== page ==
A "data cable" made from stretched nerve cells could someday help connect computers to the human nervous system. The modified cells should form better connections with human tissue than the metal electrodes currently used for purposes such as remotely controlling prosthetics.Pick your technology; click in a cable or two and you're away! Instant access! Artificial augmentation! Battery-powered perfection!
"The nervous system doesn't like nasty hard metal or plastic"...
...Christopher James, who works on brain-computer interfaces at Southampton University, UK, gives the work a cautious welcome. "This approach does sound like a good idea," he says. "Although directly attaching electrodes to the brain has been shown to work, the long term effects are not known." - link
Human beings are the first creatures on this planet to live in symbiosis with their technologies, so why not break through the digital-barrier; push beyond the techno-horizon - moulding digital daydreams into a neural love-matrix between you and your favourite pocket calculator.
According to some, the day of our coalescence is already upon us, but where will it end? Can a data cable deliver more than a shock to the cerebellum? How about hate, joy, pain? How about love?
When sensations, emotions, and ideas become digital, it’s as easy to share them with a dozen friends, or a thousand strangers, as it is to send them to one person.... We’ll be able to broadcast the inner states of our minds.Are you ready for my inner-state?
~ Ramez Naam, More than Human
01010111011010000110000101110The problem here, as I see it, is in our idea of the brain. Sure enough, whilst a lot of our pre-programmed subroutines work in reflection of a million years of evolution, much of what we take for 'human thought' is uniquely sculpted into each of us. We may both see an image of Charlie Chaplin, but since my life and your life have had divergent inputs since before we were born, the likelihood of us perceiving the same Chaplin, whether logically or emotionally, has to be minuscule.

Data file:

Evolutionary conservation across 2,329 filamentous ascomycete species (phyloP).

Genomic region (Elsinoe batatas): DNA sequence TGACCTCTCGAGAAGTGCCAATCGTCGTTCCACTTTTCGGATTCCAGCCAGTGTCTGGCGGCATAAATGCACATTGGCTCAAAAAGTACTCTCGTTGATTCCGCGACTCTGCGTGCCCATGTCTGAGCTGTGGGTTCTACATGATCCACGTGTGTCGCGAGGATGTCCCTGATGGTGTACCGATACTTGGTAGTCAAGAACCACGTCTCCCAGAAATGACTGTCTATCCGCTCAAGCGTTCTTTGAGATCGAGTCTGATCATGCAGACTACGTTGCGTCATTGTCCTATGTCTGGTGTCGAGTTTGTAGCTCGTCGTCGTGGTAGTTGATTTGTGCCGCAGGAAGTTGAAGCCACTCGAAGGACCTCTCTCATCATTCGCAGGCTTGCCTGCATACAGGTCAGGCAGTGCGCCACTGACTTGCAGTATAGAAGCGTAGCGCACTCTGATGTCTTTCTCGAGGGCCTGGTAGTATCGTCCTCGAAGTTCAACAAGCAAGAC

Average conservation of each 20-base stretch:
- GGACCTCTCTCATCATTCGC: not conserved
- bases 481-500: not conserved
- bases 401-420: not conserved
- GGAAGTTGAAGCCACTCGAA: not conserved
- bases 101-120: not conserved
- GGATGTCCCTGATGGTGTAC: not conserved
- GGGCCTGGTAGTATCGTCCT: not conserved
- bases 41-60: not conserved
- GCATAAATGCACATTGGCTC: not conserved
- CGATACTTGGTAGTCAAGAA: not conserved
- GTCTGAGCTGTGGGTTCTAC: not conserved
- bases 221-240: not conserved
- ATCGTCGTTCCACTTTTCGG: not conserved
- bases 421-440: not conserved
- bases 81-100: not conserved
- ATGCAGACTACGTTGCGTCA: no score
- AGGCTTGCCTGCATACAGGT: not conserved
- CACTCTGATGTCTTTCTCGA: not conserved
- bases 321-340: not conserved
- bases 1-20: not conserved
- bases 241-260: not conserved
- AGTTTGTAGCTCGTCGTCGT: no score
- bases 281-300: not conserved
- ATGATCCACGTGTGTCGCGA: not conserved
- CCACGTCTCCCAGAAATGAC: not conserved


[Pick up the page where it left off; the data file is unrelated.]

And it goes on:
(Convert my binary expurgence into homosapien speak here)
Sure, there are connections between the substance of our thoughts - cultural biases and archetypes which determine how we were both built - but who's to say that love for me and love for you are the same thing? To mediate our emotions via neurally extended data management would be like strapping a Super Nintendo to a Lunar Module and expecting the next moon mission to pass by unhampered.
I see what you see but not how you see. Do you see?
So here's today's Mu Haiku mission, plunging a 5 - 7 - 5 data stream into the heart of the techno-lovesphere:
Love looks not with eyes, but with the mind
(and a couple of brain-implants)
How about this little ditty for starters:
Send the heart reeling,Write your own Mu Haiku here and help a weblog reach its first ever online-orgasm...
with a googleplex of love:
melt my motherboard.
What happens if the form of your brain took such a different path that you got a label as a consequence? Would you still find time to love in between psychological assessments? Sometimes it's the physical rather than the mental which makes all the difference:
[The patient] happened to be a schizophrenic homosexual who wanted to change his sexual preference. As an experiment, Heath gave the man stag films to watch while he pushed his pleasure-center hotline, and the result was a new interest in female companionship. After clearing things with the state attorney general, the enterprising Tulane doctors went out and hired a “lady of the evening,” as Heath delicately puts it, for their ardent patient.Mu to that!
“We paid her fifty dollars,” Heath recalls. “I told her it might be a little weird, but the room would be completely blacked out with curtains. In the next room we had the instruments for recording his brain waves, and he had enough lead wire running into the electrodes in his brain so he could move around freely. We stimulated him a few times, the young lady was cooperative, and it was a very successful experience.” This conversion was only temporary, however.
~ Judith Hooper and Dick Teresi, The Three-Pound Universe
Labels: Mu Haiku